Canadian Strategy: Reward Success : Views Put Forward for Canada's Election Debates
March 25, 2011

Canada must now make a choice between our continuing relative decline compared to many other industrialize countries, and a refreshing lift stimulated by improved productivity.  The prize in making this choice is an improved standard of living for our shrinking workforce and a guaranteed retirement for our aging population, in an era when more people are over 65 than under five.
 
In making the case that workers and capital should be moved to the highest contributing “energy level”, we need only consider our future in everyday terms:  next time you are driving past a road crew, consider that the Canadian laborers are being paid a modest wage to dig the ditch.  The Asian workers who designed and built the multi-million-dollar exactor are being paid much more  --  and they are working indoors!

Overall, with limited resources, our key challenge in turning the decline around is to impose a more rigorous way to measure the economic success of the outcomes of our programs. 

Our greatest challenge in shaping this future is to concentrate on the hard job of making ourselves relevant to the global economy.  From the beginning, we sold commodities that the world needed, right from the forest or mine.  Now, with 70% of the economy occurring in the Service sector, we need to partner with global players to deliver higher-value and more knowledge-intensive products.
 
IRAP, for example, is an agency with a laudable mission, and we have lobbied for and we applaud the higher level of funding that it has received.  One of its most important programs, where the rubber should meet the road for our economic success, is the SR&ED tax credit program.  CATA is looking for a management environment that makes it work.  It now fosters a very top-heavy organization dedicated to R&D instead of commercialization.  For SME's, this is less integrated with the world of competition that they know.  This has been under review for two Ministers, and we still have no commitment to getting things done.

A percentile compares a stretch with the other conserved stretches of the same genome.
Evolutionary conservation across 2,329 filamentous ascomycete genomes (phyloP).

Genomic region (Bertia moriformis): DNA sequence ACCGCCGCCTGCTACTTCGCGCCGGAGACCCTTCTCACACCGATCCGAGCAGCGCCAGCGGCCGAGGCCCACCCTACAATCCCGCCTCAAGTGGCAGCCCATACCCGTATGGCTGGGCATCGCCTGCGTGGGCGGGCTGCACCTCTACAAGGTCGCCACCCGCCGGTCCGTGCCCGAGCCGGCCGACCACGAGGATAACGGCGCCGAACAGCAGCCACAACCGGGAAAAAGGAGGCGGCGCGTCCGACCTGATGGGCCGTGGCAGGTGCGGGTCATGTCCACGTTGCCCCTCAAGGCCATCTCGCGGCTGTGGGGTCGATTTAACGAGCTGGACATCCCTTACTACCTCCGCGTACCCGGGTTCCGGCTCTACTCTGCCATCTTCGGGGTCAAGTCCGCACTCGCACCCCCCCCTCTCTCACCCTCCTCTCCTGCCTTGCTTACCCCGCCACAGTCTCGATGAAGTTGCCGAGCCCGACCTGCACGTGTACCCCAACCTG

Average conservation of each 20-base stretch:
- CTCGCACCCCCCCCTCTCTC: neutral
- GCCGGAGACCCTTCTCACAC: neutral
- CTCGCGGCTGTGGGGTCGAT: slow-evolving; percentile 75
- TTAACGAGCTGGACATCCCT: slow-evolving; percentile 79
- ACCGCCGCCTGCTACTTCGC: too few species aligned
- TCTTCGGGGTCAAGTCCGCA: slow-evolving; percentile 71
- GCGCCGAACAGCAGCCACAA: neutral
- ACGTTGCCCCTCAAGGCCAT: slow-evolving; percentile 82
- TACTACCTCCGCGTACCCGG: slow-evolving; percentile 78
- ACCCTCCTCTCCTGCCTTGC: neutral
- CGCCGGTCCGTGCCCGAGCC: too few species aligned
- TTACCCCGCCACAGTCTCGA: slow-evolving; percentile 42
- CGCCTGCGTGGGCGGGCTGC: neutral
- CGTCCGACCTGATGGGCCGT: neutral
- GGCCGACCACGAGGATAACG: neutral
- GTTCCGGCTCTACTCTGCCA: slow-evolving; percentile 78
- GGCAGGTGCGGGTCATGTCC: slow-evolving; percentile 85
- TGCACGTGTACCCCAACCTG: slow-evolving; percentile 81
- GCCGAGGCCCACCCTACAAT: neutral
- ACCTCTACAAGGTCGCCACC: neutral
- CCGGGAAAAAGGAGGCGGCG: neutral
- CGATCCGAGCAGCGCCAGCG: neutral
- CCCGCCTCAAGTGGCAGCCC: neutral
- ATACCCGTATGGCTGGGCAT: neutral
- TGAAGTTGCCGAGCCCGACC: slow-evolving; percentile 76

We need to get the government focused on commercialization rather than research, so business can become as competitive as possible.  While obtaining more venture capital is important, it is also important to create a different public-sector environment.
 
To cite one program with goals we absolutely endorse, because we fought hard for its creation, the federal Canadian Innovation and Commercialization Program is off to a great start, under an energetic Director General.  However, the organization’s job of procuring and testing innovative technology is hampered by its need to negotiate for funding for each new project with each department that has the budget for the project-area in question.  It’s like trying to run a grocery store where the customers have to buy each item on the shelves from each manufacturer, instead of at the front check-out.  This needs streamlining.  We want a government that works with the bur to make things happen.  If each delivery mechanism is struggling against its environment, it won't work. There are many areas where the right paths are being followed, such as the initiatives for telecommunications strategy and new media, but the underlying attitude has to change or the measures will not be effective.
 
We are looking for creation of an umbrella environment controlled by a program cutting across all departments, that mark programs by results.  The results-driving program should focus mainly on initiatives aimed at commercialization.  In the SR&ED program, for example, the department has no interest in the delivery of results as the government has requested, but in delivering the letter of the law. Intent is missing. 

CATA has broad recommendations to enable the success of its Innovation Nation platform, that address issues such as support for tech-intensive companies. It also is working on specific issues such as enhancing the role of women in technology, improving the productivity of our First Responders, and creating a community-based high-broadband network that spurs prosperity at the grass-roots level.  Underlying it all, is the presumption that any program will be driven by a bureaucracy that is motivated by results.  Our future depends on the success of this transformation.


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